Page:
‘Where There Are Scabs, There Is Violence’—That’s Why Scabs Are Illegal in Two Canadian Provinces
Auto Workers President Shawn Fain has vigorously condemned violence on the picket lines in Michigan, Massachusetts, and California—laying the blame on management for using replacement workers, or as we usually call them in the labor movement, scabs.
But replacement workers are not a phenomenon we should take for granted. In Quebec and British Columbia, legislatures have adopted laws against the use of replacement workers.
SCABS BANNED SINCE 1977
The province of Quebec was the first jurisdiction in North America to pass legislation banning replacement workers, in 1977, after significant increases in picket line violence across the province. One dispute was a 20-month-long strike involving UAW Local 510 and United Aircraft (later called Pratt & Whitney), which became one of the most violent strikes in Canadian history. In a blunt observation about replacement workers, Quebec’s Minister of Labour, Pierre-Marc Johnson, stated on the floor of the legislature that “where there are scabs there is violence.” Johnson said his government further supported a greater balance in the bargaining dynamic between labor and management.
British Columbia’s progressive New Democratic Party government passed similar legislation in 1993. Both provinces provide very narrow exceptions to the ban, including the maintenance of “essential service” agreements (like paramedics) or the maintenance of vulnerable machinery.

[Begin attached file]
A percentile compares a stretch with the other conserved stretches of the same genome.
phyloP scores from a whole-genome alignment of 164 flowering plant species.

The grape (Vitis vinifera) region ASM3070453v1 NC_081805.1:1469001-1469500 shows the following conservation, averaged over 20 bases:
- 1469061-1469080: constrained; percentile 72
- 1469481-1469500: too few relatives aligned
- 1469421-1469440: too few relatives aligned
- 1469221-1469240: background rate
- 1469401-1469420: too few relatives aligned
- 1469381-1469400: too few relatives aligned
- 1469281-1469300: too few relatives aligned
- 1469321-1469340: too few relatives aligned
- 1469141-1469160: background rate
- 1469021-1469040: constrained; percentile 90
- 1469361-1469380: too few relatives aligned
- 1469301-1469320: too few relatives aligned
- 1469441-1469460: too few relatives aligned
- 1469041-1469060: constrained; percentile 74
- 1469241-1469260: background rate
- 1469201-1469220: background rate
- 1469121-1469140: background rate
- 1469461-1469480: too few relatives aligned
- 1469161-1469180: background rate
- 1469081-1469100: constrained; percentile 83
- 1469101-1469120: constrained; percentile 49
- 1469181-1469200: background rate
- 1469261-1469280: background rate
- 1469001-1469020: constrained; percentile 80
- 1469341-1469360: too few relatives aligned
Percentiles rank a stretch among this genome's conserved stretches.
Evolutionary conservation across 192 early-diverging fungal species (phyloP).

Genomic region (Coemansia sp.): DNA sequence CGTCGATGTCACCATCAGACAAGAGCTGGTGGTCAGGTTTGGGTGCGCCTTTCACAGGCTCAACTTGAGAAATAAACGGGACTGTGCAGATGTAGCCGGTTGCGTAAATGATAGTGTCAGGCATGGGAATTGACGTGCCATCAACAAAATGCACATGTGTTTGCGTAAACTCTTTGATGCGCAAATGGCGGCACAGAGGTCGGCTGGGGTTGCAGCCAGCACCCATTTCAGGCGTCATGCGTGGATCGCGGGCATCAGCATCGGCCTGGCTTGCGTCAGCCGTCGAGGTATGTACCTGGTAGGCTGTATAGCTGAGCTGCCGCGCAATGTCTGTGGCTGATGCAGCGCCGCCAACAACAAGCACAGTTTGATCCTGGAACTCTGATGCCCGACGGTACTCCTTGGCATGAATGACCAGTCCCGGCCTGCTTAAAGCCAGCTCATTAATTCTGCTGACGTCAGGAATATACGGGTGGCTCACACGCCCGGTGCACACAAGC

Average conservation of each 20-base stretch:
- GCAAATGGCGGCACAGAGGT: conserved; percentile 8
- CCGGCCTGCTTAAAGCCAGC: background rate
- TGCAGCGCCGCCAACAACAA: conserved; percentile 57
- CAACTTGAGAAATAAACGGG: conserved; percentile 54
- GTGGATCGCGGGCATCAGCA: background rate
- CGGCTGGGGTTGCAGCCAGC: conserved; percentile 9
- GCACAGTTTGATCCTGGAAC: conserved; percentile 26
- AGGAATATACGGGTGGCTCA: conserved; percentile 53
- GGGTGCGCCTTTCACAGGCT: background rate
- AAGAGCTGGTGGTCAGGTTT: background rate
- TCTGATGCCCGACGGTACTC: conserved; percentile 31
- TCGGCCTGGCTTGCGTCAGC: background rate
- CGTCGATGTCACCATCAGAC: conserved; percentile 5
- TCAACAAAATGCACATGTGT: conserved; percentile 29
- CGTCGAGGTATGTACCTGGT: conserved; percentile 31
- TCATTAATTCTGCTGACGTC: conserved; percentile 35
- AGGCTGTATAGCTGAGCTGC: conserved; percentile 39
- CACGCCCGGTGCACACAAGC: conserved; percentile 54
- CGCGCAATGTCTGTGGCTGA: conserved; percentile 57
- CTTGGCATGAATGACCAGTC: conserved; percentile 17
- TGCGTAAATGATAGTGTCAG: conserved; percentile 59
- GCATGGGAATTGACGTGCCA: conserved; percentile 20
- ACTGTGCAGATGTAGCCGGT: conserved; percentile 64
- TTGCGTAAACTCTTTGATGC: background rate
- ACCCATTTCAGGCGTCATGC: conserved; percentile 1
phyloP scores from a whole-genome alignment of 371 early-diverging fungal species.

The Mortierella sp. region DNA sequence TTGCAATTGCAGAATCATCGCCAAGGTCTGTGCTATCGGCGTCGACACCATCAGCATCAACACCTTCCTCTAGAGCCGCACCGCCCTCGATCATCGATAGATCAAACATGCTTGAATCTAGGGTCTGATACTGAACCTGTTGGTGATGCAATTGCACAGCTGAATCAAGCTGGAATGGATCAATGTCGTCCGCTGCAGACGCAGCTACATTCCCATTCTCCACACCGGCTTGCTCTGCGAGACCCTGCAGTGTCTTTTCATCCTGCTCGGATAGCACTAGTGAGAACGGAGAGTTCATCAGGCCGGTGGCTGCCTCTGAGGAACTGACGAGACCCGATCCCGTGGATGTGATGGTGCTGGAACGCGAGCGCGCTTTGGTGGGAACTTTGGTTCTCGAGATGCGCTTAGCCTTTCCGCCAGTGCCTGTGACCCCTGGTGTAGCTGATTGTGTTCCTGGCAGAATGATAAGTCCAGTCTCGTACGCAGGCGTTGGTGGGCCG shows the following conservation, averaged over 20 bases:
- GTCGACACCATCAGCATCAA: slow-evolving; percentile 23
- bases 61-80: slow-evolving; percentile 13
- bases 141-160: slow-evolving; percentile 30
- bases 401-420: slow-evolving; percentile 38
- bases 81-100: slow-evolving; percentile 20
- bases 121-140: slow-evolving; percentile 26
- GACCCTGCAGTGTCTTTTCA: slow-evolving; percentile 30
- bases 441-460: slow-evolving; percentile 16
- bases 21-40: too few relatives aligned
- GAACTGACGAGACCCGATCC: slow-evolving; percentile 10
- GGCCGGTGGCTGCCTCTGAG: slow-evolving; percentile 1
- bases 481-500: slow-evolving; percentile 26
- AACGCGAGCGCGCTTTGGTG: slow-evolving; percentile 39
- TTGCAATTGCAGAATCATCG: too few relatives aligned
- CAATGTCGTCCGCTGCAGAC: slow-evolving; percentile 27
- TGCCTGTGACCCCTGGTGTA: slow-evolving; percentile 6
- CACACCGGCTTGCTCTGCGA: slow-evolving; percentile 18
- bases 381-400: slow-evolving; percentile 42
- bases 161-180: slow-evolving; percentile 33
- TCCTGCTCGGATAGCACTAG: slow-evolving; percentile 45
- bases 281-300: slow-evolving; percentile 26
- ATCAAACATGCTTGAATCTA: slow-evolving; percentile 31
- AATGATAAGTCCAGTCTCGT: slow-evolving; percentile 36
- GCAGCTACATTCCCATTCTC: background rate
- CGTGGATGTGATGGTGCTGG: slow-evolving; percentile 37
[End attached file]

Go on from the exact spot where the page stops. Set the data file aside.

Canada’s federal government considered a ban on replacement workers following the most tragic lockout experience since the UAW strikes in Quebec. The city of Yellowknife was torn between pro-union and pro-employer groups during the 18-month strike that began as a lockout in May 1992. Families who had worked the mine for generations were irreparably divided. Peggy Witte, the controversial CEO of Royal Oak Mines, employed Pinkerton guards whose primary purpose was to taunt picketers and flew in a police riot squad who fired warning shots above picketers’ heads. Canadian mining employers had rarely used scabs for 50 years; by bringing them in, Witte brought the collective bargaining to an end.
In response, the federal government adopted a ban on replacement workers—but only where it could be shown that the scabs were hired to undermine the union’s “representational capacity” rather than because the employer was pursuing “legitimate bargaining objectives.” Many advocates of the ban saw the federal response as lacking.
STRONGER BAN CONTEMPLATED
The federal Minister of Labour, Seamus O’Regan, recently announced his intention to propose legislation before the end of 2023 that would ban replacement workers, in the same way as Quebec and British Columbia, in the federal jurisdiction, such as transportation across provincial borders, communications, or "federal undertakings."
“We’re banning the use of replacement workers because we believe in collective bargaining,” O’Regan said. “Our economy depends on employers and workers staying at the table and reaching a deal. The use of replacement workers can distract from negotiations, it can prolong disputes, and it can poison labour relations for years after.”